Erosion is the process by which the land surface is worn away by the action of wind, water, ice, or just the slow pull of gravity. Eroding soils may sound like a triviality, but such action ultimately fills in creeks and lakes. Water-generated erosion is unquestionably the most damaging. Every time it rains, exposed soils are detached and transported by runoff. Such erosion is not only an eyesore, but creates a negative environmental impact on the local streams, rivers, and lakes inundating them with silts and sands. Stream bottoms fill, destroying natural habitat and reducing the volume of water a stream can carry. This filling also leads to upstream properties being inundated by flood waters and eventually impacts drinking water reservoir capacities. Treatments to eliminate sediments carry high costs, all of which are passed onto the consumer. Therefore enforcement to minimize these impacts falls under the purview of the Public Works Department.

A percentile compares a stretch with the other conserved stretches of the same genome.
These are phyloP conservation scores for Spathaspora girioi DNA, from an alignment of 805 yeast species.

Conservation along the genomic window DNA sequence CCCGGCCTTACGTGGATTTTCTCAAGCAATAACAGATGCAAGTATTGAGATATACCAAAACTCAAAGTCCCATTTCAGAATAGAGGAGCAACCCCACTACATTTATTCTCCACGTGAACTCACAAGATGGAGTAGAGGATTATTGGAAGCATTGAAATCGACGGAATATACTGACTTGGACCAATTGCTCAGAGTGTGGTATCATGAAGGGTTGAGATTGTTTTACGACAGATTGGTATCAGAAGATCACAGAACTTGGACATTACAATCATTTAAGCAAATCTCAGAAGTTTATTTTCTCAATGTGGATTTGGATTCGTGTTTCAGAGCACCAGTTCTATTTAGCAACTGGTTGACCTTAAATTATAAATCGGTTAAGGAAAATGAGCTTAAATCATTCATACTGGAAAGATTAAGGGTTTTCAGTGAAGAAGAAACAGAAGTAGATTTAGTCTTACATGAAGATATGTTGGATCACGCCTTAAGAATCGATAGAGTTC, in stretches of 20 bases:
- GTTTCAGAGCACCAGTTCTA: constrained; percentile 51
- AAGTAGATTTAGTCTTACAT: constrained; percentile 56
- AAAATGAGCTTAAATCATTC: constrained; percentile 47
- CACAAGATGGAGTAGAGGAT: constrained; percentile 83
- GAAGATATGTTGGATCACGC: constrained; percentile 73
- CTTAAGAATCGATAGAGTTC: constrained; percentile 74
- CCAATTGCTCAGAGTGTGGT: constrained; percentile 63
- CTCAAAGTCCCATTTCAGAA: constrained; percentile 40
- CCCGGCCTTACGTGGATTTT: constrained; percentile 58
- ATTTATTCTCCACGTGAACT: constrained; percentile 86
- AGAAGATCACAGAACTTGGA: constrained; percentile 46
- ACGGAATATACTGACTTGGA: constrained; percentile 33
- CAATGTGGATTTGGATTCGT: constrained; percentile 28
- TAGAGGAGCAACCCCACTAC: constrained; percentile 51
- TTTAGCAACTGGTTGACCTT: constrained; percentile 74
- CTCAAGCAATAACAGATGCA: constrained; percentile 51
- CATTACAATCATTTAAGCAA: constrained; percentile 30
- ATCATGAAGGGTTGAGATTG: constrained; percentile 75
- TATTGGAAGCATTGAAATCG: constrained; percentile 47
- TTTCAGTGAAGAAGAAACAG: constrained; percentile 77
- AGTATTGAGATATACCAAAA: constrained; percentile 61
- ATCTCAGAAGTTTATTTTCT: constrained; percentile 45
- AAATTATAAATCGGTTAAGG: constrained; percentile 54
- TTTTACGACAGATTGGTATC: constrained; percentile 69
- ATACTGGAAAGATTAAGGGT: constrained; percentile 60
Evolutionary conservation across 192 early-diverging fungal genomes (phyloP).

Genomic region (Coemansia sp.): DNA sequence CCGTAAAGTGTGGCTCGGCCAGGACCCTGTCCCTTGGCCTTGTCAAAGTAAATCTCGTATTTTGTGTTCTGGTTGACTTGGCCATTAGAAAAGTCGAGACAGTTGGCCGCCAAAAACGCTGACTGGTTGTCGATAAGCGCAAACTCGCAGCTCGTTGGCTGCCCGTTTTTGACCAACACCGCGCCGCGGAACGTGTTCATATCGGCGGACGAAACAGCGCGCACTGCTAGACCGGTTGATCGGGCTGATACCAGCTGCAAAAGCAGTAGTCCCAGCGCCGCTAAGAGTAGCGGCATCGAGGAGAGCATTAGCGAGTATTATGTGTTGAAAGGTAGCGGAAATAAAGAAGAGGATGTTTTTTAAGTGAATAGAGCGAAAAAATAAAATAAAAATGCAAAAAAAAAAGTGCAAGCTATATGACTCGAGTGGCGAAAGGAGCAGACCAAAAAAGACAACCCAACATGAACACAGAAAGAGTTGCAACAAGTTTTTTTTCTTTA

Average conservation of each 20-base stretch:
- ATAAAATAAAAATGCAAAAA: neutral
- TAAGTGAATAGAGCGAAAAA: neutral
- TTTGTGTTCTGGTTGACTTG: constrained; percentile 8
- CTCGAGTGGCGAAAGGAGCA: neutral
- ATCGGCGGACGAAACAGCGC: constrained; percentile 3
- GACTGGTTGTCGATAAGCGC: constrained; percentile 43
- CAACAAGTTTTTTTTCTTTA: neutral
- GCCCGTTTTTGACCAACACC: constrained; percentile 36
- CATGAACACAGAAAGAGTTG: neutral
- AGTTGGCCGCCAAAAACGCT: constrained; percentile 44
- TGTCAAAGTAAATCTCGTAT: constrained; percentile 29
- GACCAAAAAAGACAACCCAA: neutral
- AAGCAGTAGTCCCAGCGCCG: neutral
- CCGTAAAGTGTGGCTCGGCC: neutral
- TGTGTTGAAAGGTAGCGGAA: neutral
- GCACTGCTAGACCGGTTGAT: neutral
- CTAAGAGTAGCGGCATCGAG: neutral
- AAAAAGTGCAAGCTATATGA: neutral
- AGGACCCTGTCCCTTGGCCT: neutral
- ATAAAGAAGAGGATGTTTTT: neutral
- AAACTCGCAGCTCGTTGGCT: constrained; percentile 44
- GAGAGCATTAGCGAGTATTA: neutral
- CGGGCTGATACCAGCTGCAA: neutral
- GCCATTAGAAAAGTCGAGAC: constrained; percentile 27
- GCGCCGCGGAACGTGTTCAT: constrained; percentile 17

Some general questions concerning soil erosion;
Q: What should I do if I see Soil Erosion occurring?
A: Contact the Soil Erosion Inspector at 770.975.0679 or email firstname.lastname@example.org.
Q: How can I prevent Soil Erosion from occurring on my property?
A: If you have a fescue lawn, be sure to over seed in the fall so a well-established lawn is present throughout the year. If you have steep slopes on your property, pine straw or mulch can help. Shrubs give good ground cover and banks will require less maintenance.
Q: The grass in my yard died after I moved into my newly constructed home. What can I do about this?
A: Most homeowner's in new subdivisions have fescue lawns planted. These lawns are difficult to establish. The builder is required to seed, fertilize and mulch these yards at the completion of the home. However, most builders have language in their contracts that states the owner is required to maintain his or her lawn when the homes title is transferred.
City Ordinance now requires all new developments in the City are to have sod lawns.